Image 0 - Ethnographic path and the water supply plant of
Image 1 - Ethnographic path and the water supply plant of
Image 2 - Ethnographic path and the water supply plant of
Image 3 - Ethnographic path and the water supply plant of
Image 4 - Ethnographic path and the water supply plant of
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Ethnographic path and the water supply plant of "Revöira"

After the churchyard of the parish church of Santa Maria degli Angeli with a late-baroque façade, one continues on the cobblestone path leading to Sambugaro. Erected on one of the few flat and inhabited terraces in the past, most of the nucleus today has been renovated. It is possible to catch a glimpse of old houses with large lodges and religious frescos adorning their walls. Nine chapels from the XVII-XVIII century (a number that is usually only found at the valley bottom) between Lavertezzo and Revöira serve as testimony to the profound faith of the local people. The chapel’s iconography typically illustrates the Madonna, a figure for the hopes and prayers of its local devotees.

A half-hour’s walk from Sambugaro, below the path, one can see the ruins of the ancient settlement of Scandurásc’a, abandoned roughly two centuries ago probably due to the unstable terrain beneath it. Despite the thick chestnut woods and the scattered boulders left by a prehistoric landslide, the perimeters of stables, farmsteads and fences or recognizable, all essential elements of an ancient rural nucleus.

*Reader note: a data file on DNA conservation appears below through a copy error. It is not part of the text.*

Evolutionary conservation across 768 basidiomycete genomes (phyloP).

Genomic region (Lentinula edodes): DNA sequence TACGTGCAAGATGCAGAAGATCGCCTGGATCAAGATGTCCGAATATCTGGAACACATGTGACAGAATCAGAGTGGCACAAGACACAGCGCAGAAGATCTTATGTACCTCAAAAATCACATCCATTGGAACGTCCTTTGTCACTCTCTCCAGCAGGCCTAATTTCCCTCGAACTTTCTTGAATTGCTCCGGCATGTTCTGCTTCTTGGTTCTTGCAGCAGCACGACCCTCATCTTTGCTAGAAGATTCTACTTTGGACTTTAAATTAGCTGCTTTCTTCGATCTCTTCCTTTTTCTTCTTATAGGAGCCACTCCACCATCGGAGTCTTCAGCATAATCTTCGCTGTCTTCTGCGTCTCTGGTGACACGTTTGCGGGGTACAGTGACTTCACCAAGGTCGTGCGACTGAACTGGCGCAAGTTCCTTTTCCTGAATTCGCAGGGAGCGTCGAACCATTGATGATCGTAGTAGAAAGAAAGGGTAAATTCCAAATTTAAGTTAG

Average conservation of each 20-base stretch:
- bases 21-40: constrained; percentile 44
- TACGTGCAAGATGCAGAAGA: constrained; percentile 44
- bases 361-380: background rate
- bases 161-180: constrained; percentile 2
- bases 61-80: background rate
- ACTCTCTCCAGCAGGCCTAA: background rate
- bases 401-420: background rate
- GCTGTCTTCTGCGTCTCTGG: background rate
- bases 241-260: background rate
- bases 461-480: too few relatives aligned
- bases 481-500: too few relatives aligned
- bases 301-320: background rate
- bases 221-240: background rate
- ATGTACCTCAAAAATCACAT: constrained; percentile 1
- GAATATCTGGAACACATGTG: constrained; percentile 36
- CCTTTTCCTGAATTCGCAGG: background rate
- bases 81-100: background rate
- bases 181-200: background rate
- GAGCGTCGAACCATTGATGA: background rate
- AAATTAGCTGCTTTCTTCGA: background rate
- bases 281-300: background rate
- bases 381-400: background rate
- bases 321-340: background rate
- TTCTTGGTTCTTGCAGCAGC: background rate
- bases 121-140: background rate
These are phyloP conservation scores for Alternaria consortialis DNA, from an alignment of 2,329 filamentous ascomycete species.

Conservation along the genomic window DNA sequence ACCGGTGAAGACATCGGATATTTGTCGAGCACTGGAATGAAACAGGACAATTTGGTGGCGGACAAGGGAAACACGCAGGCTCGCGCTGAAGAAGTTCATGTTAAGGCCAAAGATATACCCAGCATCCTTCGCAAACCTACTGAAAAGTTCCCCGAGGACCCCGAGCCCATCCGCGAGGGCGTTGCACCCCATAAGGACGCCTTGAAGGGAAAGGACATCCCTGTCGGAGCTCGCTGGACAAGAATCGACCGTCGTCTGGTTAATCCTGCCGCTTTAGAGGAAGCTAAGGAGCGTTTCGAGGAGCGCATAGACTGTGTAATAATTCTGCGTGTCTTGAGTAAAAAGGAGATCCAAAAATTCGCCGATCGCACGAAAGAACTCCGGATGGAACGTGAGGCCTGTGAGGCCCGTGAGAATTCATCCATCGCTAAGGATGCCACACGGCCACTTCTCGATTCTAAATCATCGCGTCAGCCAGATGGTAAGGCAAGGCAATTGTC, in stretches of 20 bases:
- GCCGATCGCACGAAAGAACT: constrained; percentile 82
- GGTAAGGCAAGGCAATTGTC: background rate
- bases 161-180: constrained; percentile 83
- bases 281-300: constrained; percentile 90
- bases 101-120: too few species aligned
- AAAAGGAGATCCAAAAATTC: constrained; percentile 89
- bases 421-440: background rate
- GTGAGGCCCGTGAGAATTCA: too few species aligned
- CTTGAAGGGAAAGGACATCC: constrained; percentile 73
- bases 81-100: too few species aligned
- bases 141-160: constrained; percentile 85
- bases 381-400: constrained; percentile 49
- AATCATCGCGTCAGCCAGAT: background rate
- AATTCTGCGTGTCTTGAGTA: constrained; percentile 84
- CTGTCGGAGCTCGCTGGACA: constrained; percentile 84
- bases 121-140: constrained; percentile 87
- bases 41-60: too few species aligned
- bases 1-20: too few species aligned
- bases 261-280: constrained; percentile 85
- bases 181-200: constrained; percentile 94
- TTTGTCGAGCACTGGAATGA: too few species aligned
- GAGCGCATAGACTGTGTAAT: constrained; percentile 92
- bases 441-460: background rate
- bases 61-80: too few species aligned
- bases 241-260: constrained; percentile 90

The mounts
Following another ten-minute walk, after the remains of the old enclosing walls, one reaches Revöira. Extended over an altitude of about 850 - 1000 meters, the mount divides the five distinct nuclei, from bottom to top: al Mátro, Murísc, ar Cistèrna, Mött dal Cisternign, and Scíma al Córt. Mount Ca d Dént instead occupies a wide terrace on the other side of the usually dry river el Cröis. Although many constructions have been long abandoned, it is still possible to recognize their original function: hay-sheds for the cattle and fodder, habitable farmsteads, rocks for coverage, delimitation walls, and reclaimed surfaces for cultivating cereals, potatoes and vegetables. Further impressive elements are the hollow granite boulders, located all throughout the slope. These basins (35 in total, amounting to a capacity of roughly 4800 liters) were used for gathering rainwater; the wells (6 in total, 3 of which are visible along the path) instead were used for capturing the scarce surface water. This ingenious system guaranteed the supply of water necessary for both household and livestock use.

Al Mátro
Between the stables in ruins, the first monolithic basins are visible. On the open space roughly 50 meters ahead, stands a four-squared structure covered by a stone roof and closed by a wooden door: the first well, which thanks to ist overturned T-section structure manages to hold up to 6000 liters of water. The plain facing the valley, behind the nucleus, was used for cultivating vegetables. The arrival station of a ropeway (batüda ) is also well visible from here.